​Doors Shut to Students in Creative Industries

​Doors Shut to Students in Creative Industries

Federal Education Minister must act now to ensure 2017 performing arts students get loan support they need to access industry valued vocational training.

One very important entry point to employment in the arts is via vocational training in dance, music and acting. Yet the Education Minister’s student loan reform is creating a damaging road block to these very courses. The eligibility list for arts-based VET student loans scheme has excluded all arts performance skills courses. These changes were made without research and consultation with the professional performing arts sector or the government agencies that support our sector.

And we are not talking about road blocks to corrupt and moribund private college rorters, but about courses offered at National Institute of Dramatic Arts (NIDA), West Australia Performing Academy of Performing Arts (WAAPA), The Actors Centre, The National Theatre of Melbourne as well as future opportunities for students at Sydney Dance Company and the Australian Ballet School as well as respected private colleges.

Already the Actors Centre has cancelled current auditions for new students in 2017 with plans to beginning 2017 first years later in the year, if a sustainable financial model can be secured.

Australia’s cultural sector is a major driver of national income, contributing $50 billion towards the nation’s GDP with over $4.2 billion coming from the arts. Arts companies and the creatives working with them embrace the very characteristics sought in a 21st century economy. They are agile, and innovative, operating in a very competitive and changeable environment. Training to work in the arts fosters very similar characteristics.

The Minister’s new framework prioritises support for courses linked to STEM, state skill shortages and agriculture. The state skills shortage lists are not created across jurisdictions in a uniform manner or with this policy work in mind. Importantly they were developed in an environment where the very arts courses that are now ineligible were operating and delivering skills for the sector. This process also fails to recognise the 21st century skills set that is nurtured through arts training.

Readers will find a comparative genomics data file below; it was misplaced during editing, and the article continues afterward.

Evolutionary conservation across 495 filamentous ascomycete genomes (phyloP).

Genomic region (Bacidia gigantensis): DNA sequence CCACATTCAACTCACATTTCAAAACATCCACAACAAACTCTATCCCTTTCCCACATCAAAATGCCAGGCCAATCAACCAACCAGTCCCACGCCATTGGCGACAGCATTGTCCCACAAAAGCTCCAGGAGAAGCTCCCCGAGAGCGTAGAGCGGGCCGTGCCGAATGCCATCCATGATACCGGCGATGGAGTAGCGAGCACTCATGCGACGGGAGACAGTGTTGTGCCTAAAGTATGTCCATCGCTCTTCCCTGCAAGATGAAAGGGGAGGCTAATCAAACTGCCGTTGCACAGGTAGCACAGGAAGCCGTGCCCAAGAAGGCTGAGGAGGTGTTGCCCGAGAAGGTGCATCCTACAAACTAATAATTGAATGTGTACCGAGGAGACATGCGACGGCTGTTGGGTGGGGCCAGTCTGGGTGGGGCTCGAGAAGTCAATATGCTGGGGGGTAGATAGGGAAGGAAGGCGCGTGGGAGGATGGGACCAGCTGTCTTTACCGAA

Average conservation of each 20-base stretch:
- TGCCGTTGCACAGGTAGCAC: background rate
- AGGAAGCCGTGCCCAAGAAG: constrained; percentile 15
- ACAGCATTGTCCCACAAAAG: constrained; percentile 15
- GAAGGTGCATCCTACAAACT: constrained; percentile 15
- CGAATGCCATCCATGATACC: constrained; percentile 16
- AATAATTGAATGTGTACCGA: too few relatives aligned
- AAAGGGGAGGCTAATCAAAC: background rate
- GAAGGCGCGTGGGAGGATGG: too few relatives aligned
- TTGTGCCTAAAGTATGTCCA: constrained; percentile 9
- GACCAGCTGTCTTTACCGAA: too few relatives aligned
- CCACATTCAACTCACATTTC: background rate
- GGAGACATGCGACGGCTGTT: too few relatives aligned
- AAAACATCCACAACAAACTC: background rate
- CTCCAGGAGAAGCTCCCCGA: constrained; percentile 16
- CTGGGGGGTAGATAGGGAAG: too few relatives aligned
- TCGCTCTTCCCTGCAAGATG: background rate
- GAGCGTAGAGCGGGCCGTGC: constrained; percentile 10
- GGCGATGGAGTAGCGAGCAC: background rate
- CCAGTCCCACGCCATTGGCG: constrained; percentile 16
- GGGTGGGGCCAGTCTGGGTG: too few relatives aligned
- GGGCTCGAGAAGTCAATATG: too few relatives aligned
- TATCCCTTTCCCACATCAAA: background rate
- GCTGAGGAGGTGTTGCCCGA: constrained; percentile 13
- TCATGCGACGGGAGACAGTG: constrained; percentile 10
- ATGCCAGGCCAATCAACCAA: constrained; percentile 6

Andrew Charlton [1]from AlphaBeta has been collecting online statistics and was recently quoted on his analysis of 4.2 million job advertisements in the past three years. He found a 212 per cent increase in jobs demanding digital literacy, a 158 per cent rise in jobs demanding critical thinking and a 65 per cent rise in jobs demanding creativity. Many unskilled and repetitive jobs are under threat, as are some in the engineering, accountancy and science disciplines. However jobs that require the human touch – creative and emotional intelligence – are much less vulnerable. Being so resilient in the face of automation they will be the jobs that will grow over the next 20-plus years.[2]

For those arts courses still eligible for student loans, the Education Minister has proposed to cap loans at $10,000. Yet most performance training involves small classes and intensive teaching and a lot of practise. What is the rationale to cap at $10,000 when other courses are capped at $15,000 and what about the gap between the cap and real costs of delivery?

This fee gap will deter students from diverse cultural and economic backgrounds from accessing training. Ultimately, this will negatively impact the entire professional arts sector’s capacity to accurately reflect our culture.

The Government must act to address government spending issues in vocation training - but it must act with care and integrity, ensuring real talent and ambition in the arts is supported.

AMPAG has provided advice to the Senate Inquiry, to the department of education, the Education Minister’s office and the Arts Minister and his department stating that the eligibility criteria is flawed and that valued arts vocational training courses have been excluded from the course eligibility list. There is engagement in these issues on both sides of the House.

The Minister does have the capacity to make exceptions- to avoid unintended consequences impacting the new performance student cohort at the beginning of 2017. At this point exercising exceptions the most practical way forward for now, with the opportunity to consider appropriate eligibility criteria and loan caps for arts vocation courses as part of a review of the new scheme planned for mid next year.

The arts require constant ‘tilling of the soil’ to uncover artistic talent– it is competitive and it relies on a pool of diverse talented artists. The sector is valuable in its own right as well as a lightning rod that inspires creativity, work ethic, dedication, discipline and courage - valuable traits in the 21st century job market.


[1] Director Alpha Beta Advisors, Masters and Doctorate in Economics from Oxford University, Rhodes Scholar.

[2] https://www.qut.edu.au/creative-industries/about/news/news?news-id=108517

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